Tamannaah considers ‘Baahubali’ her re-launch project

July 06, 2015 07:37 pm | Updated April 01, 2016 12:07 pm IST - HYDERABAD:



Tamannaah Bhatia, like her co-stars, has been talking at length about Baahubali in the last few days. She shows no signs of weariness as she settles down for another interview session. “ Baahubali is a re-launch for me,” she says, confident that the audience will appreciate her as warrior princess Avantika. “The promos show me as an angel-like Avantika. There’s more to her,” says Tamannaah.

The actress came aboard the film a year after her co-stars Prabhas, Rana and others. She had to orient herself for the period setting and had less time to do so. “The others had trained for six months and the team had already shot some portions of the film. But alongside the shooting, they were allocating time for preparation and that helped me. We had costume trials, dialogue sessions and mock shoots,” she says.

Captain cool

Tamannaah says she was in awe of Rajamouli and was taken in by his precise instructions, ability to clear an actor of any doubts, and keep calm amidst shooting tough sequences. She also lauds the effort put in by Rajamouli’s family members. “Karthik, the director’s son, was the chief assistant director. On some days I felt the shooting wouldn’t happen if he wasn’t around. Rajamouli’s wife Rama, along with Prashanti, was designing costumes. All of them, and line producer Valli, were handling a large team,” she says.

Less is more

Unlike her co-stars Prabhas and Rana, Tamannaah could work on other projects simultaneously. “Prabhas decided to devote more than three years for this film and Rana didn’t accept any other film while shooting for Baahubali . Since most commercial films aren’t riding solely on the heroine, we are a liberty to do other projects. In comparison to my peers, I take up lesser number of movies at a time. I can’t work on more than two or three films at once,” she says.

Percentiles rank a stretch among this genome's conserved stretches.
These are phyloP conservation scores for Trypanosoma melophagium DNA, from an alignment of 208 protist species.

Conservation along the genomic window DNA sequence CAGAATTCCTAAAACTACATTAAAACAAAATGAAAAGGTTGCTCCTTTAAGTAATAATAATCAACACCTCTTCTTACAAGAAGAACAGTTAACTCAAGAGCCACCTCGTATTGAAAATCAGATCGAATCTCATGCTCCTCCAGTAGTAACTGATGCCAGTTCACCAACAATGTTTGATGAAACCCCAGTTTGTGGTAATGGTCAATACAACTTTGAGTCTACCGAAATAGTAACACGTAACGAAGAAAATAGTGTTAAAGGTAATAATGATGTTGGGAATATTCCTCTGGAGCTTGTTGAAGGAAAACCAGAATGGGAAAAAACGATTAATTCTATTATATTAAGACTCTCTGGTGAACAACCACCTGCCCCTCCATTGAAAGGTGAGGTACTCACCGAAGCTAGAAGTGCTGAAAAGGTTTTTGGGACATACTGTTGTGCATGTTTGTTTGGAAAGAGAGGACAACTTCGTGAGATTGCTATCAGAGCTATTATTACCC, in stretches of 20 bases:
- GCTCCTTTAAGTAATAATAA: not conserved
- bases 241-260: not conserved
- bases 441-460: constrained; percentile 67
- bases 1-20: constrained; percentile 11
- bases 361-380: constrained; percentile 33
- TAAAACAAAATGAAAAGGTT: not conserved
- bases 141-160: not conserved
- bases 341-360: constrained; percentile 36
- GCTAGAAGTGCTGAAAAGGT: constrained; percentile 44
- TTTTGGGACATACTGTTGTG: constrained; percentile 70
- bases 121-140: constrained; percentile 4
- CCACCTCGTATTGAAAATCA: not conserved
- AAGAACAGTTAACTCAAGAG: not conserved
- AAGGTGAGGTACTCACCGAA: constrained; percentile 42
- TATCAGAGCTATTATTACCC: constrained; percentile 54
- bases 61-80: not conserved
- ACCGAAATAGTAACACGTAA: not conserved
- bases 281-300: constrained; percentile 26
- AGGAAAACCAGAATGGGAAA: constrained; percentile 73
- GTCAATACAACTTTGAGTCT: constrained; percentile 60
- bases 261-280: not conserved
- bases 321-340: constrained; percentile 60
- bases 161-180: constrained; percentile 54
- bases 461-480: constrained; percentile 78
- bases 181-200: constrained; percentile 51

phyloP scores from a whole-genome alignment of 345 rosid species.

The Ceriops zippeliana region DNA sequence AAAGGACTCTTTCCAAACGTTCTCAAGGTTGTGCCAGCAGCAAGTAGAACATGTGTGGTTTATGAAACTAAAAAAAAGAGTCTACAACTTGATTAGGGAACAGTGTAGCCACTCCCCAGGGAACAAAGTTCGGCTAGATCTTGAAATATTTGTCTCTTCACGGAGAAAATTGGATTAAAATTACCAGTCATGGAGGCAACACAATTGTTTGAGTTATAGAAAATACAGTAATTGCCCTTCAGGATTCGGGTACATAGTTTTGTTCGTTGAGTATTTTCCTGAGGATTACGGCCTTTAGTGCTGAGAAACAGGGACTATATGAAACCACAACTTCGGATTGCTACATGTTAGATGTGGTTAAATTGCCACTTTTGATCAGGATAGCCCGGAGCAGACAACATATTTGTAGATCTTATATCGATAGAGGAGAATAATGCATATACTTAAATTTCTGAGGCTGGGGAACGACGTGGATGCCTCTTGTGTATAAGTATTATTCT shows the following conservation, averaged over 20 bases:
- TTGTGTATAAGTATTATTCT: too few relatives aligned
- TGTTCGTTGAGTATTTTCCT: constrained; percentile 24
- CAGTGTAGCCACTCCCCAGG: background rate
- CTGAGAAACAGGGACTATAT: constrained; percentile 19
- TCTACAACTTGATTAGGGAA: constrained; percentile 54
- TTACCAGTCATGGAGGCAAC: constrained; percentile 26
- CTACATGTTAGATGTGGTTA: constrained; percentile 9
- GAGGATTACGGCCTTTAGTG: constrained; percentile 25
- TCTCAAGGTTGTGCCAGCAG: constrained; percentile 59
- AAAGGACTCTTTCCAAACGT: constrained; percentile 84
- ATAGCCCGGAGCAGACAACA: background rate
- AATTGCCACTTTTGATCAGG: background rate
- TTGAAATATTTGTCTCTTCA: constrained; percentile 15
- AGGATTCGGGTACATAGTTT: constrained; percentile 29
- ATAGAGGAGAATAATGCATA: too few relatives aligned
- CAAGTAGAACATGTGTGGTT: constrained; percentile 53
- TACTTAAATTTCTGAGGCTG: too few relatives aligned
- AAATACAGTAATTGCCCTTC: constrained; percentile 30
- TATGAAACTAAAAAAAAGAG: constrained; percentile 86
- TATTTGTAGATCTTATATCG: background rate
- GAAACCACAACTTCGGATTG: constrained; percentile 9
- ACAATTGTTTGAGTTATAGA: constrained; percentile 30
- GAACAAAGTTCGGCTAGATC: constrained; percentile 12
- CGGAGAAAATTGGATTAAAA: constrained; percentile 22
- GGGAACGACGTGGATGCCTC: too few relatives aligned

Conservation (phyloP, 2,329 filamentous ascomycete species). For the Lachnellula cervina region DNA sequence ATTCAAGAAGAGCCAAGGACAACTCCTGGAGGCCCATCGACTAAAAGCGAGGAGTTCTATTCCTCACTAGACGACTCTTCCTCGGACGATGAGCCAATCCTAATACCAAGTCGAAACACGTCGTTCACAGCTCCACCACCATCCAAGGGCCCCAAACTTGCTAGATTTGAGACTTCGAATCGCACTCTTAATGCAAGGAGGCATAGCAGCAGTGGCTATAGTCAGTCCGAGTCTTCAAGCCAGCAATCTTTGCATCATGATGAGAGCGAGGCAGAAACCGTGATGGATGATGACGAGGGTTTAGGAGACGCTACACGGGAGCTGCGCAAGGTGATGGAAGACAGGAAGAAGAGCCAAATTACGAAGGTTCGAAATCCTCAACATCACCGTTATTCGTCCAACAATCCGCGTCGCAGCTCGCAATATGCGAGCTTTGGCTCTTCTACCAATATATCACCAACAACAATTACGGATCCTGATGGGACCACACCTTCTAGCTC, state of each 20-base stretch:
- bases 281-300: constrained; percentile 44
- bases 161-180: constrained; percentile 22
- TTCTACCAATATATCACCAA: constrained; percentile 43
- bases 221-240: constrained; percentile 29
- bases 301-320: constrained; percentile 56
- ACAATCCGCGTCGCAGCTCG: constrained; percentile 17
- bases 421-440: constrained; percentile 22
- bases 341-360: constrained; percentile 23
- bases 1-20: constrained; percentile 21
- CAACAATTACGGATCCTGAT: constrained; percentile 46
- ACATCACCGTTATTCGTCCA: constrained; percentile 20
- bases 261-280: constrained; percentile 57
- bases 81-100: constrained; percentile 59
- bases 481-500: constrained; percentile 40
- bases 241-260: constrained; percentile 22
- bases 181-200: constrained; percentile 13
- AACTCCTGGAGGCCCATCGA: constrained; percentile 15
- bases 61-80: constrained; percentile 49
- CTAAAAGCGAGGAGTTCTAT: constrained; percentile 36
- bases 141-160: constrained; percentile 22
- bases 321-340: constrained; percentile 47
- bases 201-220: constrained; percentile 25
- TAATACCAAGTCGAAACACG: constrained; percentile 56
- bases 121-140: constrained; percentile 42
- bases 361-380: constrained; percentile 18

Tamannaah is fairly fluent in Telugu and says it wasn’t difficult to understand the dialogues required for this period film. “The language one hears in Baahubali is from a different era, but it is also something the younger generation today will understand,” she says. She says she didn’t look for reference points to play a warrior princess and went by Rajamouli’s instructions.

She credits Rama and Prashanti for designing believable costumes. “Period films sometimes become costume dramas, with over-the-top outfits. The film is set in an era when gunpowder wasn’t discovered. My clothes were in cotton and leather. We didn’t use synthetics. The angelic white outfit that you see of me against the waterfall was made using organic cotton,” she explains.

The actress has dubbed for the Hindi version. Her previous Hindi films, like Himmatwala and It’s Entertainment , didn’t win her any brownie points. She doesn’t brush away the criticism. “We actors don’t hesitate to accept compliments. Likewise, we have to take criticism. For instance, I didn’t know anything about fashion before working in the Hindi film industry. When my outfits were criticised, I knew I had to work on how I turned up for events.”

Overcoming fear

If there was a change she noticed in herself after Baahubali , it was getting over her fear of heights. “I wouldn’t even get on to adventure rides in amusement parks. Forget horse riding, I can’t ride a bicycle. In this film, I have a sword fighting sequence and I did my first rope stunt scene. Now that I’ve tasted action, I am ready for more,” she says, highlighting the portions she shot in Bulgaria in the biting cold among her best scenes.

Before she signs off, she stresses, “A period film of this scale hasn’t been made in Indian cinema. Rajamouli’s films are driven by characters, than stars. He gave us freedom and inspired us to live our parts.”

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